• Red cliffs descend into the water of Bighorn Canyon

    Bighorn Canyon

    National Recreation Area MT,WY

Motorcycle Safety

Every year park rangers investigate many motorcycle accidents. Unfortunately, a significant number involve fatalities.

Be alert: Animals may dart out from forest edges. Other drivers may pay too much attention to the scenery and cross over the center line into your travel lane or may suddenly stop their vehicles in the middle of the road to observe wildlife. Sleet and snow may fall on higher elevation roads during any month of the year. Rocks, tree limbs, or gravel may be strewn across roads after storms or high winds. These and other unforeseen conditions can lead to motorcycle accidents.

Suggestions for Motorcycle Riding

  • Watch for vehicles straying over the center line.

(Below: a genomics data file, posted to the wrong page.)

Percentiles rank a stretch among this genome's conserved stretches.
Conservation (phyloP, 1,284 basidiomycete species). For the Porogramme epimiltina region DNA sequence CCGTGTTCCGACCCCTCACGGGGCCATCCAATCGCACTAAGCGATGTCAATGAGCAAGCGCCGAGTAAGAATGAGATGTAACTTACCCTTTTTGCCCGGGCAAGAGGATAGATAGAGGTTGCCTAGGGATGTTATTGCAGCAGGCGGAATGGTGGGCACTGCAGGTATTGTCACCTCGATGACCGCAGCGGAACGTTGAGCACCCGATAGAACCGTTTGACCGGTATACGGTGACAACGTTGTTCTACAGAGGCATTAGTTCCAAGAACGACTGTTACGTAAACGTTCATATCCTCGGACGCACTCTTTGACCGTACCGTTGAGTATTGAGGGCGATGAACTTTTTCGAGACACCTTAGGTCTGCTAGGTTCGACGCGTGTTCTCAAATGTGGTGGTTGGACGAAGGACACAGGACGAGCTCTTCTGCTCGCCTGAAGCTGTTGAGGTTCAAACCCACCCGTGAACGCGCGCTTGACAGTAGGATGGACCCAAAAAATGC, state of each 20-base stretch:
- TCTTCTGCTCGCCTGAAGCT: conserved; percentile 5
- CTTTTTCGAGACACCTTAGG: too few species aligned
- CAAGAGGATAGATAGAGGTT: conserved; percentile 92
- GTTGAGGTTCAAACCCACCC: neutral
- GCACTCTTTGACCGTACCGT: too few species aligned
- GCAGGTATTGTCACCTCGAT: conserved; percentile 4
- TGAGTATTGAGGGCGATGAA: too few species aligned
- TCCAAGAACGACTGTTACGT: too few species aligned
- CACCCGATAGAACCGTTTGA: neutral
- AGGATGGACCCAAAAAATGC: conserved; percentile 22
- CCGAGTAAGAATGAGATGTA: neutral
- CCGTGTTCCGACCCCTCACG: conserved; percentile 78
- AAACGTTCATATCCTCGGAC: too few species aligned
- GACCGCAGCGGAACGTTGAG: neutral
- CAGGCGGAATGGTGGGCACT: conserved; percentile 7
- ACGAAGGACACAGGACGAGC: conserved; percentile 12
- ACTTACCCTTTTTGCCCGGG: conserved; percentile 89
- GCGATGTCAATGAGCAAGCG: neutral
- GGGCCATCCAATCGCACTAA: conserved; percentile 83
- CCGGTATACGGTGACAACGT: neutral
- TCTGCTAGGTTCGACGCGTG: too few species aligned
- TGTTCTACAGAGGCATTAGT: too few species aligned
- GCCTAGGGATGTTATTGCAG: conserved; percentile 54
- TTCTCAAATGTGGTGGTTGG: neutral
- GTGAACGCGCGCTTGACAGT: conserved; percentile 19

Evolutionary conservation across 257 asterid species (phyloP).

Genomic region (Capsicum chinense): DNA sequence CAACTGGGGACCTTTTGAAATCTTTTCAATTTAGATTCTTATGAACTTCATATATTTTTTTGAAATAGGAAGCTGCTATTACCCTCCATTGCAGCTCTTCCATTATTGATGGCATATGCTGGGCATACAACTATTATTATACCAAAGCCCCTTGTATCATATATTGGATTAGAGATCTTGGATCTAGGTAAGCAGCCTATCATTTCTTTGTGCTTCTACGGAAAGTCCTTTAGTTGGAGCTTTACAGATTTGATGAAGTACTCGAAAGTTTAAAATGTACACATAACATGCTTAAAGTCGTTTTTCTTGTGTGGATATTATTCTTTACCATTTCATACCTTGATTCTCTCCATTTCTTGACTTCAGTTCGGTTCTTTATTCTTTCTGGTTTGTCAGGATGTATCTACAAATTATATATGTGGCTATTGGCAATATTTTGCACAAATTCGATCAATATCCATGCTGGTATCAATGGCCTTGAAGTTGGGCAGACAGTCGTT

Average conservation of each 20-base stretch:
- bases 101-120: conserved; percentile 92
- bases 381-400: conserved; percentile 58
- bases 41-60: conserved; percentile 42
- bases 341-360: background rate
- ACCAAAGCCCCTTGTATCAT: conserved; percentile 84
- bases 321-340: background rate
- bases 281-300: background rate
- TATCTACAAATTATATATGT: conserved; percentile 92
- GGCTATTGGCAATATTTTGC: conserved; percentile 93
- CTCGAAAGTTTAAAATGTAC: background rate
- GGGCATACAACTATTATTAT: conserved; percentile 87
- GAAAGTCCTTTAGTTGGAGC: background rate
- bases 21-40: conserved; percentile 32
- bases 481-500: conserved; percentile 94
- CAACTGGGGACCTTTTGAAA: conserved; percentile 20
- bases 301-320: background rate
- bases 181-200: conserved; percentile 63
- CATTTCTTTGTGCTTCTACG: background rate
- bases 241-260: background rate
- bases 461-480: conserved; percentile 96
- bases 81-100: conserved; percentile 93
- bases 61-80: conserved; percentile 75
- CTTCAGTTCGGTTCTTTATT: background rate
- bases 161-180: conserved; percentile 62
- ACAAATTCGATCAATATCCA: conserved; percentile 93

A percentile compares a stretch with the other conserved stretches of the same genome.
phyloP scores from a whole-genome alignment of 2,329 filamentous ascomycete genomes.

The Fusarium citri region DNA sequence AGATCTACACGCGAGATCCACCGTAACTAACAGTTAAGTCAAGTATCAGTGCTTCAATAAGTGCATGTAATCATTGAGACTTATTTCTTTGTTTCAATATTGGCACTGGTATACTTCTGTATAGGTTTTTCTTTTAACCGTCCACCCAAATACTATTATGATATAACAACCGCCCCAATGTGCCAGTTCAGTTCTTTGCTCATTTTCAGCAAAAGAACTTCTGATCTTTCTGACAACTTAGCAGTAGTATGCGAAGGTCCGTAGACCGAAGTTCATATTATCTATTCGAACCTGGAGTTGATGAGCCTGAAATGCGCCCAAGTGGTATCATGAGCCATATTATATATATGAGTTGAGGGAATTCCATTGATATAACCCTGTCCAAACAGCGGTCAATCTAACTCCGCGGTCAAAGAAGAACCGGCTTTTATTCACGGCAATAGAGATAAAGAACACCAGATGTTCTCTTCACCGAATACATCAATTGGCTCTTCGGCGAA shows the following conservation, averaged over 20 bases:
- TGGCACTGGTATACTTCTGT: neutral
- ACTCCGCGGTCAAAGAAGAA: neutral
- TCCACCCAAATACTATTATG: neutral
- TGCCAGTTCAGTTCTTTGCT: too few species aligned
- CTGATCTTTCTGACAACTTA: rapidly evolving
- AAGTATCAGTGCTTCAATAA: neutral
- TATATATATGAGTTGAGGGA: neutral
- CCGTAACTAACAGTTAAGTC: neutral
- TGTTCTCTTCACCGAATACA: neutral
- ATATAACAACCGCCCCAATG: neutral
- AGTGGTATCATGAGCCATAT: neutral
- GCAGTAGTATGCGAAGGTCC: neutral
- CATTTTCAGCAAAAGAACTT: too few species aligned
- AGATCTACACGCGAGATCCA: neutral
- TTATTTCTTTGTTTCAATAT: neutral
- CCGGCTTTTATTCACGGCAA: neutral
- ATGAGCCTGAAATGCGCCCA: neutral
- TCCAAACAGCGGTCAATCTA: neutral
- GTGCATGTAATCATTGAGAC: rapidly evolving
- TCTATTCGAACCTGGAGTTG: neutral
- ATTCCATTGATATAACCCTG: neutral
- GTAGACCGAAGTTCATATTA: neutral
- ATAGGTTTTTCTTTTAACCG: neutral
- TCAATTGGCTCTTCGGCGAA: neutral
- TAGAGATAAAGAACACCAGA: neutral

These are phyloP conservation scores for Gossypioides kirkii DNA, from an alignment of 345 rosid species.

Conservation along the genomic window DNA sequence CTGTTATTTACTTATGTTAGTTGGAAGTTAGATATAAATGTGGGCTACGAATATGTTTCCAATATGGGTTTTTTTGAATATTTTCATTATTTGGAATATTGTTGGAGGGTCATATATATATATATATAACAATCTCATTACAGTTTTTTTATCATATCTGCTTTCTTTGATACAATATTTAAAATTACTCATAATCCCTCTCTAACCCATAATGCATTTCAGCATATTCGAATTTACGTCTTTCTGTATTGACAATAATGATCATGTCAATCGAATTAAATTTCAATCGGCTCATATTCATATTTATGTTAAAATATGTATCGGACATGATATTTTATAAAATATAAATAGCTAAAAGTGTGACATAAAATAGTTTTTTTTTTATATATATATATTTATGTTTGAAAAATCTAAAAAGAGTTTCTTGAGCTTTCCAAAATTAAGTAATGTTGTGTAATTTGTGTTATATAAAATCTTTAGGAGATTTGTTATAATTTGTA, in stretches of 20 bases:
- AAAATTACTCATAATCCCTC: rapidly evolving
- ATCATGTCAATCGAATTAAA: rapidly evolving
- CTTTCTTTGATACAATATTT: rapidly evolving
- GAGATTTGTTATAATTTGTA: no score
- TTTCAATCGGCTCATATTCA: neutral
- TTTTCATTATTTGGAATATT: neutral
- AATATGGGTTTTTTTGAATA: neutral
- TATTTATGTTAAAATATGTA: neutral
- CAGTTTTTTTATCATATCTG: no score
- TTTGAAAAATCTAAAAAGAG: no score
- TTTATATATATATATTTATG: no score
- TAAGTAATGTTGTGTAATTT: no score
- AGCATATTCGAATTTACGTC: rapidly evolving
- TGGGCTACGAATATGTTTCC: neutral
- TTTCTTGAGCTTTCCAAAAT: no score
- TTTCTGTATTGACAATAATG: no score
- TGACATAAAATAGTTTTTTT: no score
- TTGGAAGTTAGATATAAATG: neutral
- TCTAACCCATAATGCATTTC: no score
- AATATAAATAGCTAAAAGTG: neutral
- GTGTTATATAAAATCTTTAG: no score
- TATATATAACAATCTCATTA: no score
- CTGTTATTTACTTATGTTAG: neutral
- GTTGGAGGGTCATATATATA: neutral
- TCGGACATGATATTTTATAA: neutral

• Stay alert for sudden stops or traffic slow-downs, especially around scenic pullouts or other congested areas.
  • Wear brightly colored clothing or jackets to increase visibility to other motorists.
  • Carry raingear.
  • Be aware of road surfaces as you ride. Look ahead for oil spots, loose rocks, trees or tree limbs, and gravel or sand (gravel or sand is spread on roads for traction during snowy or icy weather).
  • Watch for wildlife at the forest edge.
  • Be alert for weather changes—unexpected rain, snow, ice, and hail can make park roads hazardous throughout the year.
  • Secure your motorcycle and valuables when you are away from your bike.
  • Shake the crowds! Explore some of the lesser used areas and roads.

Did You Know?

Fort Smith Monument, photo by S. Dalby

Fort C.F. Smith, was the most isolated of the posts which guarded the Bozeman Trail. Active from August 1866 to July 1868, it was under constant threat from the Sioux and Northern Cheyenne tribes during Red Cloud’s War. The U.S. government was forced to abandon the fort and trail. Some historians have called this conflict, “the first war the United States ever lost.” More...